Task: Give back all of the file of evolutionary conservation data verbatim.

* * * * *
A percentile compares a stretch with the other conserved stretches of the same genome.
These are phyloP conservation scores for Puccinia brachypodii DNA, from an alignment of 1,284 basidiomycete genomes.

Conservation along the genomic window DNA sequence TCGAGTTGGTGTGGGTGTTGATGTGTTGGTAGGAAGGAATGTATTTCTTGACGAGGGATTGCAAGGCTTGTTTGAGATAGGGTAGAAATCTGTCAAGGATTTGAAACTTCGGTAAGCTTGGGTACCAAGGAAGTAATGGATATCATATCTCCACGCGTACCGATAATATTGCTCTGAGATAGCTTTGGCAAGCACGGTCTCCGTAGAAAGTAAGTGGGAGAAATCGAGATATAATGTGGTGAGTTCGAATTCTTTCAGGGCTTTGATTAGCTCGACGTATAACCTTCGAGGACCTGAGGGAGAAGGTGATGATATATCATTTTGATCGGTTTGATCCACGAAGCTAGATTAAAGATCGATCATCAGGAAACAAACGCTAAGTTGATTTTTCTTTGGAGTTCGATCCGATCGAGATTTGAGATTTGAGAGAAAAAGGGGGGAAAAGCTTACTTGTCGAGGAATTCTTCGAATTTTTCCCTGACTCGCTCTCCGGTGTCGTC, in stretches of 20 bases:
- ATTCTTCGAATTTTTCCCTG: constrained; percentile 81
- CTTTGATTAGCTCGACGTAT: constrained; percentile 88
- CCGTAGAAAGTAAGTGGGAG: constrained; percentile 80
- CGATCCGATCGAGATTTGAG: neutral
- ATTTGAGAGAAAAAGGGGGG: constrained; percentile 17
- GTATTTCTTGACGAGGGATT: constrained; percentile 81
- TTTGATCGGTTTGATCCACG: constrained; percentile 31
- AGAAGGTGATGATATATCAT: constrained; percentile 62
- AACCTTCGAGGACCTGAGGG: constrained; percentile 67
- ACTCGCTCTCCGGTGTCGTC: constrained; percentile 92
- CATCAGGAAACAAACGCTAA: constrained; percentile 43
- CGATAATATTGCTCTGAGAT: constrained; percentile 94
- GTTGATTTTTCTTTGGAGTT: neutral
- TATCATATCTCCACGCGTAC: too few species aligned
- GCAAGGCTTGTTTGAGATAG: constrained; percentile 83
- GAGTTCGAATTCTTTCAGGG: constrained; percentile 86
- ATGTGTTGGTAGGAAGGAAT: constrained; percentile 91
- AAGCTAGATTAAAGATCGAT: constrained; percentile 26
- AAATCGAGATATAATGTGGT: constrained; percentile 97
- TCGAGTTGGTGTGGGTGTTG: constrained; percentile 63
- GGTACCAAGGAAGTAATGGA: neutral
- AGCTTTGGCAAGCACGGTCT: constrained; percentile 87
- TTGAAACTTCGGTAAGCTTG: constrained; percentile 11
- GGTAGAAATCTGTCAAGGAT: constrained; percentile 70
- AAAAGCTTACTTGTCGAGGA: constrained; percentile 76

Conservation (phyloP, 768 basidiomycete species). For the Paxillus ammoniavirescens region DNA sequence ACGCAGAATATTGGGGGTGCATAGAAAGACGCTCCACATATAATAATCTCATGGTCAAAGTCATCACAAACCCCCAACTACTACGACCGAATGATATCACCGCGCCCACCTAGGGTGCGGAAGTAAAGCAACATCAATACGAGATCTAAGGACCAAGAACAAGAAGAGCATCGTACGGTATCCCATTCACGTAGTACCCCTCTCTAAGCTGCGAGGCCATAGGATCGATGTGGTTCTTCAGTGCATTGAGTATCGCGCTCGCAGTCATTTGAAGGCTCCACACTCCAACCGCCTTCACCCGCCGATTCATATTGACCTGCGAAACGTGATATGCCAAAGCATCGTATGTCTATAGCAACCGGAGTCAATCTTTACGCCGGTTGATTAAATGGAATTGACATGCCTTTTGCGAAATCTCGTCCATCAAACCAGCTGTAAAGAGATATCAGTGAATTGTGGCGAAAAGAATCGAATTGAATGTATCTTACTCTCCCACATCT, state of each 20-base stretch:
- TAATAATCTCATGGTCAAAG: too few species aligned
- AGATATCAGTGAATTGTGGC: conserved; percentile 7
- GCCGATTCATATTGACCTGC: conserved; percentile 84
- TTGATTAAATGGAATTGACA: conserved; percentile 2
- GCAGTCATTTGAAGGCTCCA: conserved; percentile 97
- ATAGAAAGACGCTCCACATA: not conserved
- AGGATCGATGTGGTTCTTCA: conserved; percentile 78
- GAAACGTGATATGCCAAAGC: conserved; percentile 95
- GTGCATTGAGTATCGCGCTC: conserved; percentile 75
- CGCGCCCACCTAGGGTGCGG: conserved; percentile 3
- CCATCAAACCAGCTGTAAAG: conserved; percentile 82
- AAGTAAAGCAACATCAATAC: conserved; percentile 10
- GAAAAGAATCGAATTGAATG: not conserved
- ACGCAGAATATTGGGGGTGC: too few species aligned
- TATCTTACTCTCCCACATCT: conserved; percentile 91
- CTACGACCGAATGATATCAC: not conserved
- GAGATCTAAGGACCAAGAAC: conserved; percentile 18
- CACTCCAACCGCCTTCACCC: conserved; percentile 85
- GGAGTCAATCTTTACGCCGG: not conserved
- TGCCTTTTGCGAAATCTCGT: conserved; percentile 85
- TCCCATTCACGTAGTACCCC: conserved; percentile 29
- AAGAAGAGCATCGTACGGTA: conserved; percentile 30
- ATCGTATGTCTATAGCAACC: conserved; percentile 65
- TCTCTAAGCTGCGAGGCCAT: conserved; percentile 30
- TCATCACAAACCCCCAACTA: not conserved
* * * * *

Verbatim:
A percentile compares a stretch with the other conserved stretches of the same genome.
These are phyloP conservation scores for Puccinia brachypodii DNA, from an alignment of 1,284 basidiomycete genomes.

Conservation along the genomic window DNA sequence TCGAGTTGGTGTGGGTGTTGATGTGTTGGTAGGAAGGAATGTATTTCTTGACGAGGGATTGCAAGGCTTGTTTGAGATAGGGTAGAAATCTGTCAAGGATTTGAAACTTCGGTAAGCTTGGGTACCAAGGAAGTAATGGATATCATATCTCCACGCGTACCGATAATATTGCTCTGAGATAGCTTTGGCAAGCACGGTCTCCGTAGAAAGTAAGTGGGAGAAATCGAGATATAATGTGGTGAGTTCGAATTCTTTCAGGGCTTTGATTAGCTCGACGTATAACCTTCGAGGACCTGAGGGAGAAGGTGATGATATATCATTTTGATCGGTTTGATCCACGAAGCTAGATTAAAGATCGATCATCAGGAAACAAACGCTAAGTTGATTTTTCTTTGGAGTTCGATCCGATCGAGATTTGAGATTTGAGAGAAAAAGGGGGGAAAAGCTTACTTGTCGAGGAATTCTTCGAATTTTTCCCTGACTCGCTCTCCGGTGTCGTC, in stretches of 20 bases:
- ATTCTTCGAATTTTTCCCTG: constrained; percentile 81
- CTTTGATTAGCTCGACGTAT: constrained; percentile 88
- CCGTAGAAAGTAAGTGGGAG: constrained; percentile 80
- CGATCCGATCGAGATTTGAG: neutral
- ATTTGAGAGAAAAAGGGGGG: constrained; percentile 17
- GTATTTCTTGACGAGGGATT: constrained; percentile 81
- TTTGATCGGTTTGATCCACG: constrained; percentile 31
- AGAAGGTGATGATATATCAT: constrained; percentile 62
- AACCTTCGAGGACCTGAGGG: constrained; percentile 67
- ACTCGCTCTCCGGTGTCGTC: constrained; percentile 92
- CATCAGGAAACAAACGCTAA: constrained; percentile 43
- CGATAATATTGCTCTGAGAT: constrained; percentile 94
- GTTGATTTTTCTTTGGAGTT: neutral
- TATCATATCTCCACGCGTAC: too few species aligned
- GCAAGGCTTGTTTGAGATAG: constrained; percentile 83
- GAGTTCGAATTCTTTCAGGG: constrained; percentile 86
- ATGTGTTGGTAGGAAGGAAT: constrained; percentile 91
- AAGCTAGATTAAAGATCGAT: constrained; percentile 26
- AAATCGAGATATAATGTGGT: constrained; percentile 97
- TCGAGTTGGTGTGGGTGTTG: constrained; percentile 63
- GGTACCAAGGAAGTAATGGA: neutral
- AGCTTTGGCAAGCACGGTCT: constrained; percentile 87
- TTGAAACTTCGGTAAGCTTG: constrained; percentile 11
- GGTAGAAATCTGTCAAGGAT: constrained; percentile 70
- AAAAGCTTACTTGTCGAGGA: constrained; percentile 76

Conservation (phyloP, 768 basidiomycete species). For the Paxillus ammoniavirescens region DNA sequence ACGCAGAATATTGGGGGTGCATAGAAAGACGCTCCACATATAATAATCTCATGGTCAAAGTCATCACAAACCCCCAACTACTACGACCGAATGATATCACCGCGCCCACCTAGGGTGCGGAAGTAAAGCAACATCAATACGAGATCTAAGGACCAAGAACAAGAAGAGCATCGTACGGTATCCCATTCACGTAGTACCCCTCTCTAAGCTGCGAGGCCATAGGATCGATGTGGTTCTTCAGTGCATTGAGTATCGCGCTCGCAGTCATTTGAAGGCTCCACACTCCAACCGCCTTCACCCGCCGATTCATATTGACCTGCGAAACGTGATATGCCAAAGCATCGTATGTCTATAGCAACCGGAGTCAATCTTTACGCCGGTTGATTAAATGGAATTGACATGCCTTTTGCGAAATCTCGTCCATCAAACCAGCTGTAAAGAGATATCAGTGAATTGTGGCGAAAAGAATCGAATTGAATGTATCTTACTCTCCCACATCT, state of each 20-base stretch:
- TAATAATCTCATGGTCAAAG: too few species aligned
- AGATATCAGTGAATTGTGGC: conserved; percentile 7
- GCCGATTCATATTGACCTGC: conserved; percentile 84
- TTGATTAAATGGAATTGACA: conserved; percentile 2
- GCAGTCATTTGAAGGCTCCA: conserved; percentile 97
- ATAGAAAGACGCTCCACATA: not conserved
- AGGATCGATGTGGTTCTTCA: conserved; percentile 78
- GAAACGTGATATGCCAAAGC: conserved; percentile 95
- GTGCATTGAGTATCGCGCTC: conserved; percentile 75
- CGCGCCCACCTAGGGTGCGG: conserved; percentile 3
- CCATCAAACCAGCTGTAAAG: conserved; percentile 82
- AAGTAAAGCAACATCAATAC: conserved; percentile 10
- GAAAAGAATCGAATTGAATG: not conserved
- ACGCAGAATATTGGGGGTGC: too few species aligned
- TATCTTACTCTCCCACATCT: conserved; percentile 91
- CTACGACCGAATGATATCAC: not conserved
- GAGATCTAAGGACCAAGAAC: conserved; percentile 18
- CACTCCAACCGCCTTCACCC: conserved; percentile 85
- GGAGTCAATCTTTACGCCGG: not conserved
- TGCCTTTTGCGAAATCTCGT: conserved; percentile 85
- TCCCATTCACGTAGTACCCC: conserved; percentile 29
- AAGAAGAGCATCGTACGGTA: conserved; percentile 30
- ATCGTATGTCTATAGCAACC: conserved; percentile 65
- TCTCTAAGCTGCGAGGCCAT: conserved; percentile 30
- TCATCACAAACCCCCAACTA: not conserved